The first official use of the term ‘Chief Learning Officer’ in reference to a position was in 1993.  Ever since then, the CLO role has been creeping into the corporate landscape and org chart.

In an ideal setting, a CLO aligns all of the learning and development activities of the organization with the organization’s strategic goals.  It’s not about getting people to attend classes or view eLearning – it’s getting the workforce the knowledge, skills and mindsets that they need to perform and this is usually not done in a classroom or in front of a computer.

Learning professionals often talk about getting “a seat at the table” or ongoing access to those running the company so that learning and development can complement the strategic plan.  A CLO can provide this access by establishing a senior-level role dedicated to the learning and development of the organization’s entire value-chain.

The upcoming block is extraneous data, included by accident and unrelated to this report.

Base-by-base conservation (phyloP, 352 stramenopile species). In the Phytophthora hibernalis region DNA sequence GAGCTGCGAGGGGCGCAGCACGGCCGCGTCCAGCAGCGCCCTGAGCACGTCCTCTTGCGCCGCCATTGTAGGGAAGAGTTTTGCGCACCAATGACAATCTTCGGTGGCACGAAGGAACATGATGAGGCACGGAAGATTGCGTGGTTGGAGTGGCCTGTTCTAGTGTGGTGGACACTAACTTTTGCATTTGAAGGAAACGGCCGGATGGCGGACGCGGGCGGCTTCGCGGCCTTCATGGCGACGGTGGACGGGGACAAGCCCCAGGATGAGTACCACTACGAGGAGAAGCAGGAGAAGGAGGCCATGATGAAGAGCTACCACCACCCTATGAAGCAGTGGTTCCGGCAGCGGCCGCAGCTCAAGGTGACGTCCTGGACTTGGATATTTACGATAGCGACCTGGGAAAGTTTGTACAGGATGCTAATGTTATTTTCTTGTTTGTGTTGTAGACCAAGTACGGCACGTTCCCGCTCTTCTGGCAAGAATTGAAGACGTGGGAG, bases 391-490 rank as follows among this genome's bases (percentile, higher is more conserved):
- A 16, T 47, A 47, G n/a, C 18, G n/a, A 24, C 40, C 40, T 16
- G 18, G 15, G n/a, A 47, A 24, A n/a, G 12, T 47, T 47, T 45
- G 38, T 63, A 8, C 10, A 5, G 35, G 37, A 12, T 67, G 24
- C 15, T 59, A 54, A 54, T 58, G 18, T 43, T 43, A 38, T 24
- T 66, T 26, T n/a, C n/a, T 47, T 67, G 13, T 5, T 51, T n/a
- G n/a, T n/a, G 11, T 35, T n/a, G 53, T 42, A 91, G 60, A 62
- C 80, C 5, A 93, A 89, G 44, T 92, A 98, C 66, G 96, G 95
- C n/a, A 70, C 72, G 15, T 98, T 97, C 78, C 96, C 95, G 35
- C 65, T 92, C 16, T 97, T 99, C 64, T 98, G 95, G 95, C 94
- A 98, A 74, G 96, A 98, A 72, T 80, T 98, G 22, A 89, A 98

As of a few months ago, only 5% of the Fortune 500 had appointed a CLO.  It will take executives witnessing the power of effective learning and development before we start to see the number of CLOs begin to rise.  As learning and development moves away from the more formal, traditional training and towards learning and development that is ingrained into the workflow of everyday life I am confident this will happen.  At many companies it already is.

CLOs are business people that also understand how people learn and develop.  They can speak to a CFO as easily as they can to a facilitator.  CLOs are responsible for the business of learning and development and they manage learning and development expenditures as any other business manager would – as investments that must make a return.